Within five years of setting up the Parishat, members of the Jorasanko Tagore family and their followers made their presence felt in the literary council. In the Bengali year 1306, membership of the Parishat went up to 350. Dwijendranath Tagore was the president of the society then. Rabindranath, Satyendranath, Jyotirindranath, Gaganendranath and others insisted on shifting the Parishat office from Raja Binoyakrishna Deb's house to some a public place. Dissension broke out in the meeting and many walked out. Finally, the decision was taken to move the office to a rented house, north of today's Town School. Binoyakrishna's folowers formed 'Sahitya Sabha' that started operation from the Deb mansion.

In 1901, Maharaja Manindra Chandra Nandi of Kashimbazar donated seven acres of land in Halsibagan on Upper Circular Road, the present-day’s 243/1 Acharya Prafulla Chandra Road (APC Road) for building the Parishat’s independent premises. The entire cost of construction came to a whooping Rs 27 thousand and subscriptions were collected from members and well-wishers for speedy completion of the building. Maharaja Yogindranarayan Roy of Lalgola donated Rs 10,000 for the construction of two floors. Srinath Pal of Murshidabad made a gift of two-and-a-half thousand square feet of marble! In December 1908, the property was ready and the Parishat finally moved to its new abode. On the inaugural day of the Parishat, there was a frenzy among the masses who had gathered in large numbers to witness the historic moment. According to contemporary accounts, two separate meetings had to be held on two floors of the building to accommodate all the audience. The pediment in front of the roof was temple-shaped, so many called it Parishat-Mandir (temple). The edifice is now enrolled in the first category of heritage buildings enlisted by the Kolkata Corporation. 

Built during the height of the nationalist movement, this building was once an 'icon' of Bengal’s pride. Rabindranath was closely associated with the operations of the association since its inception. Many other stalwarts like Ramendrasundar Trivedi, Rakhaldas Bandyopadhyay , Navin Chandra Sen, Haraprasad Shastri, Jagdish Chandra Bose, Acharya Prafulla Chandra Roy, Hirendranath Dutta, Shibnath Shastri, Jadunath Sarkar, Ashutosh Mukhopadhyay, Abdul Karim Sahityabisharad, Akshay Kumar Maitreya, Vidhushekhar Shastri, Upendranath Brahmachari, Pramtha Chowdhury, Yogesh Chandra Ray Vidyanidhi, Rajashekhar Bose, Chintaharan Chakraborty, Sunitikumar Chatterjee, Brajendranath Banerjee, Sajanikanta Das, Muhammad Shahidullah, Vinaykumar Sarkar, Sukumar Sen, Nirmalkumar Bose, Tarashankar Bandopadhyay and many more Bengali intellectuals have enriched this institution  from time to time.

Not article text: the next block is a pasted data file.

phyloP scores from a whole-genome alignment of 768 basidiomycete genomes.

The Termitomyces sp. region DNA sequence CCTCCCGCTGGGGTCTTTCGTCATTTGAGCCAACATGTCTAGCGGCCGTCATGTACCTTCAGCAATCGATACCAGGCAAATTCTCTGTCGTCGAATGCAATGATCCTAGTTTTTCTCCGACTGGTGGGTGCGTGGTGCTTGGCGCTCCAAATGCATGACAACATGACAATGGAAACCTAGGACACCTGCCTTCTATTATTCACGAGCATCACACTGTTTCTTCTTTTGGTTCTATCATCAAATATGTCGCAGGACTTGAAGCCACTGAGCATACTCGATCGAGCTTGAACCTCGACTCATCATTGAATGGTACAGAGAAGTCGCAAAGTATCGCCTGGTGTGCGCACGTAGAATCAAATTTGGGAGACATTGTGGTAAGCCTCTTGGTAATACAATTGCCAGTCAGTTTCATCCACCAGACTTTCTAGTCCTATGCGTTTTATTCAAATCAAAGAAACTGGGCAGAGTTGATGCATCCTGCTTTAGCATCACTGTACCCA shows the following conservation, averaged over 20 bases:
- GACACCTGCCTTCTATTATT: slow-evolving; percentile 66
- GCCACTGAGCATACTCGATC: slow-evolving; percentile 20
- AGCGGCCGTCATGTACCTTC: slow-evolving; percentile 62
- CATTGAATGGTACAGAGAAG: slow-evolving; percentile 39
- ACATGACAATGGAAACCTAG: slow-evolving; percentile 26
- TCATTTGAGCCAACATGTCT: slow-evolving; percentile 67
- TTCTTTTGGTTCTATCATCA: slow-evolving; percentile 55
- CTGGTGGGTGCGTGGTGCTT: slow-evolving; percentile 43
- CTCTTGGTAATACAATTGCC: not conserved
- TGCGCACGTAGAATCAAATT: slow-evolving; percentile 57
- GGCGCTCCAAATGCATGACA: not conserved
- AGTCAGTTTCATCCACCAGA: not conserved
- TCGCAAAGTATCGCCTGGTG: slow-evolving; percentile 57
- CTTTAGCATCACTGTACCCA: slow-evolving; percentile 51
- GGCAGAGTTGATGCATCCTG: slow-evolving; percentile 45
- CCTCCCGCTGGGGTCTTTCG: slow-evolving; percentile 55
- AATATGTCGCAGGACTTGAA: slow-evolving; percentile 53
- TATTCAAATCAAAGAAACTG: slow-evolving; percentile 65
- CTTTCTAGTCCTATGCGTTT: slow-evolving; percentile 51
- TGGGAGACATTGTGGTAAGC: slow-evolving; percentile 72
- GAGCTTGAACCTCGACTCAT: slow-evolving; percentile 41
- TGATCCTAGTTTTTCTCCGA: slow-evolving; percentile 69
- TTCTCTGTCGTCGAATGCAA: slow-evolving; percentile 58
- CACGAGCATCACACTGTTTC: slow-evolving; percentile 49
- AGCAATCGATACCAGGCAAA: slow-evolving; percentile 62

Bangiya Sahitya Parishat Library

Bangiya Sahitya Parishat Library has one of the largest collections of rare books and periodicals from the early period of Bengali printing which include books published from the Savitri Library, 17th century cartographer John Ogilby's 'Asia/India and Persia'; which was reprinted by the Asiatic Society some years ago, rare maps of Bengal like James Rennell’s 'Bengal Atlas' Hallhead's Bangla Grammar, the first printed book in Bengali script, the first illustrated Bengali book, 'Annadamangal', books and newspapers published from Serampore et al. These are the assets of this institution. In fact, many renowned bibliophiles donated their entire collection of books to the Parishat, including Ishwarchandra Vidyasagar, Ramesh Chunder Dutt, Ramendrasundar Tribedi, Ritendranath Tagore, Satyendranath Dutta. Jatin Pal’s collection of primarily English books are also housed in Sahitya Parishat library.